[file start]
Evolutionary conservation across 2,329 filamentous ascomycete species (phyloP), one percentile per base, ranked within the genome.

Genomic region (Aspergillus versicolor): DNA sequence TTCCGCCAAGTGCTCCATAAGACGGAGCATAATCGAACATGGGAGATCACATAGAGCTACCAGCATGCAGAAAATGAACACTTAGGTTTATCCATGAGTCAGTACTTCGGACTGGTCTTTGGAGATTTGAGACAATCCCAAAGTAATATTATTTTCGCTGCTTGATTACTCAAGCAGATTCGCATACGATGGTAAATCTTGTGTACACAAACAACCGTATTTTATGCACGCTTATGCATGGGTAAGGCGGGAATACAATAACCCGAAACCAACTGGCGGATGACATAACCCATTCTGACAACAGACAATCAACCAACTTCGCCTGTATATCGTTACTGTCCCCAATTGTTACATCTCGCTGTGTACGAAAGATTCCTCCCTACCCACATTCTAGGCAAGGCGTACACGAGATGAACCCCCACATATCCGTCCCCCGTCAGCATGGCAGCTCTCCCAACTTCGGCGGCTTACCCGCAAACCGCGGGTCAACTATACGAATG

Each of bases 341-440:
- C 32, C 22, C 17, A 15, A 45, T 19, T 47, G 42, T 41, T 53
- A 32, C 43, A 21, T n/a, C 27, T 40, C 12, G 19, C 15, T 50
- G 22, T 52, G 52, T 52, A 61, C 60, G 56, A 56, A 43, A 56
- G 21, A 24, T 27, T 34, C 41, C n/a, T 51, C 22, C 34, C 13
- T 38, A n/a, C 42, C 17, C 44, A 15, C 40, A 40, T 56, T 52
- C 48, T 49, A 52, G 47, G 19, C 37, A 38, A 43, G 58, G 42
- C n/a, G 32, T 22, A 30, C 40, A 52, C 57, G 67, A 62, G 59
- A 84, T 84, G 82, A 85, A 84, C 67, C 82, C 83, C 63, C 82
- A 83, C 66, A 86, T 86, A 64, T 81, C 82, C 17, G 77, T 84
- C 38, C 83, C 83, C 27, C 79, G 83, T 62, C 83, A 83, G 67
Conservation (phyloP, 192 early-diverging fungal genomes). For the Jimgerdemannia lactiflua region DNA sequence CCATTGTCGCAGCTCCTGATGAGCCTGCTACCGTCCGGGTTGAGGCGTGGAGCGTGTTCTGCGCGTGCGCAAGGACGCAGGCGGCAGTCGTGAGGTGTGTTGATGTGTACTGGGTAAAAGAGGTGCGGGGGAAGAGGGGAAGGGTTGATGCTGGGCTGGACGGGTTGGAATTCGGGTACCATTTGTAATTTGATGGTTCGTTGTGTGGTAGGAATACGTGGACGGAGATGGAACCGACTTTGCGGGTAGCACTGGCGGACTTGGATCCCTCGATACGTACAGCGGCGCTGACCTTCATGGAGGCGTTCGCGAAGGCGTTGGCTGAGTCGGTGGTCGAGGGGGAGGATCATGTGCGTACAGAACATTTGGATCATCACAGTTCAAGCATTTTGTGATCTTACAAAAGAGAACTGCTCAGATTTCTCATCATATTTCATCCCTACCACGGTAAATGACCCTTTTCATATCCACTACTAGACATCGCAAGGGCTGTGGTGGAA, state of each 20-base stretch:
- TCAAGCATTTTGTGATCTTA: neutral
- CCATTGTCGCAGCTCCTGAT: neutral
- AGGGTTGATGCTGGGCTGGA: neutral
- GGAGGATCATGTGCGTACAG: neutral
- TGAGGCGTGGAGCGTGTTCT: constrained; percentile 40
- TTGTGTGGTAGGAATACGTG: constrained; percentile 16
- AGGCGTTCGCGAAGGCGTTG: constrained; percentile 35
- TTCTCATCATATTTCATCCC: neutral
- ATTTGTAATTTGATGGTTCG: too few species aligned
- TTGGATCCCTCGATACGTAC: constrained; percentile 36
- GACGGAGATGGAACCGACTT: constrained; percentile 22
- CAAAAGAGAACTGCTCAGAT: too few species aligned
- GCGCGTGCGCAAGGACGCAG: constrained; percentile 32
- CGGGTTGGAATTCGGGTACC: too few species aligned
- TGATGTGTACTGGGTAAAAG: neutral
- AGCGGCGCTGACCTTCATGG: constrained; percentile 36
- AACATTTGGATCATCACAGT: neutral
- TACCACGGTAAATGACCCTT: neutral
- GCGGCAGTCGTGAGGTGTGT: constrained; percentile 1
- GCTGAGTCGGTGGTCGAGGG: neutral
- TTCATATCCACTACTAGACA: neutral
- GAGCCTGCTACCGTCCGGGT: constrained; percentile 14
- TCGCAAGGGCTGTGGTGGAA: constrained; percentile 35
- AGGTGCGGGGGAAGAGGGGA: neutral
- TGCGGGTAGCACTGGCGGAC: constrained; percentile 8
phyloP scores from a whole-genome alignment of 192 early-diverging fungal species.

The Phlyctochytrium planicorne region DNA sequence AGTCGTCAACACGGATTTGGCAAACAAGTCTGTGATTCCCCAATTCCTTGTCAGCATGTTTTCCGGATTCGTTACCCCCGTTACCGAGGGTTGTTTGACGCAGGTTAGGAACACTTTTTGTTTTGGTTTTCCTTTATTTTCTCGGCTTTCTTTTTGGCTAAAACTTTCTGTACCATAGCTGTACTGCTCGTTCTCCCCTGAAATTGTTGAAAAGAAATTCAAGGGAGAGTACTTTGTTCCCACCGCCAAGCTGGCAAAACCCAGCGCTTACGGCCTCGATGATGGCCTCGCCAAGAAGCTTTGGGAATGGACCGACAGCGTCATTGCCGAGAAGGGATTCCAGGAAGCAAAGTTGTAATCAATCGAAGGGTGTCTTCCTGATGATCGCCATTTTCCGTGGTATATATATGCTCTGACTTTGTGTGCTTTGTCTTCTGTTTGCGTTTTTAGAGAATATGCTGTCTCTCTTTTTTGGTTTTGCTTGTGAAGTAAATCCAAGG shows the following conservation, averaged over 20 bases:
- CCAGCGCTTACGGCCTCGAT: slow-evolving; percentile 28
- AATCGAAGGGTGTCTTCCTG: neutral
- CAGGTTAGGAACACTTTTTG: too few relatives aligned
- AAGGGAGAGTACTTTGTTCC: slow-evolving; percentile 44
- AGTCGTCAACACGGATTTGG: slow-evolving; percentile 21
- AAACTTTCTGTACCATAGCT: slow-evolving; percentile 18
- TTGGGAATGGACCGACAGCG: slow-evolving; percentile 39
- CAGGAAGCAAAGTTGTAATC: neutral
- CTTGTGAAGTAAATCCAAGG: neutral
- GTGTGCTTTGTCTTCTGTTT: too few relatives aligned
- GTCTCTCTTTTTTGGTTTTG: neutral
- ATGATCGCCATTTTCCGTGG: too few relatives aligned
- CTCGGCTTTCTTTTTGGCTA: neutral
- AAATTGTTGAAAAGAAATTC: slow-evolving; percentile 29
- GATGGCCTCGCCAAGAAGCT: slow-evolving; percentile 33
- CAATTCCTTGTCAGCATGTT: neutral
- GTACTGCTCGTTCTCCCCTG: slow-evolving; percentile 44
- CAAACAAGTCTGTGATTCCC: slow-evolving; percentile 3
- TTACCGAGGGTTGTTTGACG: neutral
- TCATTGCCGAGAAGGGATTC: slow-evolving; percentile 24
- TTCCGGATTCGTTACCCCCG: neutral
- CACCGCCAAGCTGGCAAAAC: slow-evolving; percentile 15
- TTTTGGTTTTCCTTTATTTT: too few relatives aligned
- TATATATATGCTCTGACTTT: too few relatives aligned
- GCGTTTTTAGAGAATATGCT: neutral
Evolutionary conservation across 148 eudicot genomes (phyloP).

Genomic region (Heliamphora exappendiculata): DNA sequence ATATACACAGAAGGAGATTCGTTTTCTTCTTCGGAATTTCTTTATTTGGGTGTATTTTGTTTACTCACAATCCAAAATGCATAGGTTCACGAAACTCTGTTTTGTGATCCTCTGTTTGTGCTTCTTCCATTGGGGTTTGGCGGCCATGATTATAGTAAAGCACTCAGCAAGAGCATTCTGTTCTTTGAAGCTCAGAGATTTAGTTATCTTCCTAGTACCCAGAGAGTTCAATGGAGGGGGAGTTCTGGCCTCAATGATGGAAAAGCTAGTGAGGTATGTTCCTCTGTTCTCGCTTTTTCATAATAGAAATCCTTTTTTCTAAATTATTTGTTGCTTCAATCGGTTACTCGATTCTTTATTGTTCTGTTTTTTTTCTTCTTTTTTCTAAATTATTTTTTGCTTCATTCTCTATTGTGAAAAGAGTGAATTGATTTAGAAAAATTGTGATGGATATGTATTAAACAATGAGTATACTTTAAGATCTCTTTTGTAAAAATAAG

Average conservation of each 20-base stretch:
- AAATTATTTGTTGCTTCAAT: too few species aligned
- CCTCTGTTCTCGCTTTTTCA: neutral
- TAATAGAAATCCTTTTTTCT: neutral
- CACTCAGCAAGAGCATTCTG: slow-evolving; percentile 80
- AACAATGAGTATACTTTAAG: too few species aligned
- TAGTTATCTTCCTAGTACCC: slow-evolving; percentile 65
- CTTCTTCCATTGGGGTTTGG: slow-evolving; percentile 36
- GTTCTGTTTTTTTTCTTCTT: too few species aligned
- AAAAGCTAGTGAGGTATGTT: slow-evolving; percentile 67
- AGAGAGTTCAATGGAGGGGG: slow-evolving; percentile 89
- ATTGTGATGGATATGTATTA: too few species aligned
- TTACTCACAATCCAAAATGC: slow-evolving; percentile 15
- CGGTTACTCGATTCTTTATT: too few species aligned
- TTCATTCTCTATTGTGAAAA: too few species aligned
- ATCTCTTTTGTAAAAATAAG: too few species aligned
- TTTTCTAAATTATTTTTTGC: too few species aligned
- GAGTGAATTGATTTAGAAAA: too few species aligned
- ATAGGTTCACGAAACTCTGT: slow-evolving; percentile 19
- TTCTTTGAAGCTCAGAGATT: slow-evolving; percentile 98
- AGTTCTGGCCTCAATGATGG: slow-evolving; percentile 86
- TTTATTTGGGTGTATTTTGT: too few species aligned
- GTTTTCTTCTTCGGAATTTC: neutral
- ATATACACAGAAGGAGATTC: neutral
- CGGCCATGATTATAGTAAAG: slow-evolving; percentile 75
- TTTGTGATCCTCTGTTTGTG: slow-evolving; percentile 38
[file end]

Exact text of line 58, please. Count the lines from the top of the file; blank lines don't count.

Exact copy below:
- GTACTGCTCGTTCTCCCCTG: slow-evolving; percentile 44